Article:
Caffeine craze: The impact caffeine is having on NHS students

Caffeine craze: The impact caffeine is having on NHS students

Aubrey Paul and Heather McQuinn

The aroma of coffee fills the room and the quiet whirring of machinery is accompanied by small chatter. The sights, smells, and sounds that fill a coffee shop are not unfamiliar for those who enjoy ordering their caffeinated beverages. This atmosphere is making its way to Noblesville High School’s library this coming year, and both students and staff alike say they are gearing up in anticipation. 

Caffeine lovers throughout the school are buzzing with excitement about the idea of this coffee bar. The new establishment will be located in the library, and the media specialists are finishing up construction. However, worries about the coffee bar’s potential impact have risen amongst students and staff, who believe the negative effects of caffeine may outweigh the benefits of adding the shop to the school in the first place.

Caffeine, which is found in beverages like coffee and energy drinks, has raised concerns among medical professionals because of its effects on the mind and body. America is a leader in caffeine consumption, with over 90% of adults indulging in the substance, according to the National Library of Medicine. Studies have shown that caffeine can cause an increase in nervousness, as well as fuel mood swings, and many users suffer from chest pain, headaches, or increased heart rates. Counselor Cosette Fehribach has noticed some of these symptoms in students here at Noblesville.

 “I’ve definitely had students who, not necessarily with coffee, but with energy drinks [have had] mood swings, irritability, and [use] it as a substitute for bad sleep cycles,” Fehribach said. “All the research shows that yes, it can increase alertness, but it’s not a substitute for good sleep. It won’t get you to the same brain level function you would otherwise.” 

Fehribach is a frequent coffee drinker, but they choose to only drink pour over coffee, which is brewed by pouring hot water over coffee grounds. They also limit themselves by not drinking coffee on weekends. 

“It’s interesting … what the coffee bar will do at the high school level, just because things are good in moderation. I just don’t know what the self control is of sleep-deprived high schoolers,” Fehribach said.  

Other health professionals have also raised their concerns about beverages like coffee and energy drinks. 

“Caffeine is the most socially acceptable drug to be addicted to,” Noblesville health teacher Patrick Hopkins said. “If teens, and people in general, become addicted to caffeine, especially early in life, they could develop an unhealthy dependence on caffeine.”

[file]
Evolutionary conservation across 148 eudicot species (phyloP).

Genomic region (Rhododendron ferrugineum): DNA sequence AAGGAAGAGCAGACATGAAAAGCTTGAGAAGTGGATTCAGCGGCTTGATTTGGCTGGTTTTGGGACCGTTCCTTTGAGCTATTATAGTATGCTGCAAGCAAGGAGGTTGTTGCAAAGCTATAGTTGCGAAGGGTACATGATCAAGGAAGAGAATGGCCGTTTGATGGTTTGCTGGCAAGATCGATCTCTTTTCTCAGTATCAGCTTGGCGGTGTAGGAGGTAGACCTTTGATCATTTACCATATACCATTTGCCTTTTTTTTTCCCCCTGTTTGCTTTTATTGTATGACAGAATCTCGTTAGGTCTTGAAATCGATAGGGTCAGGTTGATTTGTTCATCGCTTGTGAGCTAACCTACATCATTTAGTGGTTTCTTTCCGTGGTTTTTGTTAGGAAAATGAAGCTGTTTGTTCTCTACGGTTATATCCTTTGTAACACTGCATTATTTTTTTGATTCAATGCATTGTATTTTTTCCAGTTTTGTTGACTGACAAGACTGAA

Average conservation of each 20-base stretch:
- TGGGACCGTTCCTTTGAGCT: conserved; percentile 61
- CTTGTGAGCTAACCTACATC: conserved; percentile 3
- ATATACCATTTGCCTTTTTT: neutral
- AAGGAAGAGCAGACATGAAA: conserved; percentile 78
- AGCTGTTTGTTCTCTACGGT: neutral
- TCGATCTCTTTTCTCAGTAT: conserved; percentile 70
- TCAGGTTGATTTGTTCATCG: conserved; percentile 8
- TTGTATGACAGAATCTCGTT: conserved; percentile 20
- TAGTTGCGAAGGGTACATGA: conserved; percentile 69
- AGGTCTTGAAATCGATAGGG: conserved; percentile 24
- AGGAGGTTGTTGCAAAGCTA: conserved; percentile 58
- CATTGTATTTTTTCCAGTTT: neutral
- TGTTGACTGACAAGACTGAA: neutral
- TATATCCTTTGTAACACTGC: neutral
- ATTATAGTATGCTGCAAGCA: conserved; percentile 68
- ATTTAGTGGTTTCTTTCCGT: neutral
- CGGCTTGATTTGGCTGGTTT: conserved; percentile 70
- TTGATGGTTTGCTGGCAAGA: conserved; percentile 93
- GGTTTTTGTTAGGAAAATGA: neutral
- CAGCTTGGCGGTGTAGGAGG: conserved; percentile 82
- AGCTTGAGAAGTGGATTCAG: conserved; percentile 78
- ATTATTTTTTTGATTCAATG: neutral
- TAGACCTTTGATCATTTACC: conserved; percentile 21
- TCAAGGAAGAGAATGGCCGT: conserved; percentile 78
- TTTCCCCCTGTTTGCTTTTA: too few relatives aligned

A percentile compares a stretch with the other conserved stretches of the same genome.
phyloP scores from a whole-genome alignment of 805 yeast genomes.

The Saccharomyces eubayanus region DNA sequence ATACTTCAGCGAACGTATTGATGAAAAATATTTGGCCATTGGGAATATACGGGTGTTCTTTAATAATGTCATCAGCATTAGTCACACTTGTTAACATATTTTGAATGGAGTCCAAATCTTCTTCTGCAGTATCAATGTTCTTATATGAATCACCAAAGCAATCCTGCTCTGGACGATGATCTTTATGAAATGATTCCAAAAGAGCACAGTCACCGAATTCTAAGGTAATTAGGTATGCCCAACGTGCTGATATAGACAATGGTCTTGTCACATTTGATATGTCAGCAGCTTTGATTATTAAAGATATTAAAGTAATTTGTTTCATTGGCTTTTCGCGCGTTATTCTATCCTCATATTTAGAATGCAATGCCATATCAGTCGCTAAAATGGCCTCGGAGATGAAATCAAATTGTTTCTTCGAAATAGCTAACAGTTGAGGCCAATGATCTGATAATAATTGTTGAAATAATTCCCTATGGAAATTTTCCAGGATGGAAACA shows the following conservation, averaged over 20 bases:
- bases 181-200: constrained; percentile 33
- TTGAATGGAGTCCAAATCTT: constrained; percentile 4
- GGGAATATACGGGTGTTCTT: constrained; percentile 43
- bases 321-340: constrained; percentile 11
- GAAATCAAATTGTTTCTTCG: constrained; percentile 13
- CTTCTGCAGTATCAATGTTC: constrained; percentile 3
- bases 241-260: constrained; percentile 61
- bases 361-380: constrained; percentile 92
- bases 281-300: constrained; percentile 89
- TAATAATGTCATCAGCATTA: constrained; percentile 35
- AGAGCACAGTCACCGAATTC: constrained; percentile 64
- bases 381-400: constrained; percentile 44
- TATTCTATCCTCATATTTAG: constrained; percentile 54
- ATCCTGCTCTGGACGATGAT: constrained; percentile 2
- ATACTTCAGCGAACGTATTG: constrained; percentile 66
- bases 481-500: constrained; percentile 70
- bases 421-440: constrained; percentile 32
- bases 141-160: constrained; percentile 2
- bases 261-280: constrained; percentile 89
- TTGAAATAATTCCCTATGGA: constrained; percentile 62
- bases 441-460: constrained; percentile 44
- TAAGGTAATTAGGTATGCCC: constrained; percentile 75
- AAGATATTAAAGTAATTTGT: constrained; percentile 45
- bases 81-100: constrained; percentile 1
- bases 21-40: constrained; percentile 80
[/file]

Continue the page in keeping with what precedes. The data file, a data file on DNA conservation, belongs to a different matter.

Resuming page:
Hopkins says he makes sure to prioritize getting a good sleep cycle, and mentions that a balanced sleep schedule is the number one thing you can do to keep yourself healthy. 

“Students are relying on pop, soft drinks, energy drinks, and coffee to wake them up and carry them through the day,” Hopkins said. “Being tired or getting very little sleep seems to be a badge of honor for some people.”

Although many caffeine drinkers don’t realize, studies show that consuming more than 400 mL of caffeine per day — about 2-3 cups of coffee — is unhealthy and can create a dependence. Caffeine addictions often go unnoticed, but they occur when individuals consume so much of the substance that they can’t function without it at the same level as they normally would. Scientists believe that reliance on caffeine is becoming an alarming problem, specifically in America, where coffee and energy drinks are easily accessible, even in places like schools. 

“There are withdrawal symptoms whenever you have a really high caffeine intake and then suddenly go off of it,” Fehribach said. 

Noblesville wellness teacher Scott McClelland agrees with the idea that heavy caffeine usage is a serious issue at NHS. 

“[Caffeine] like any addiction, should be taken seriously…people feel like they must have [caffeine] to get their morning started,” he said, furthering the notion that too much of the substance can alter people’s habits and behaviors. 

According to professionals, having a few caffeine-filled drinks every once in a while won’t be detrimental to your health — as long as you’re mindful and aware of your intake. Most people believe that energy drinks and coffee have their purpose, and they can be both delicious and beneficial to those who don’t abuse them. Researchers advise students to monitor their drinking habits is crucial to maintaining your health, and with the development of the coffee bar on its way, both staff and students are curious to see what will happen to those students who need a little pick-me-up early in the morning.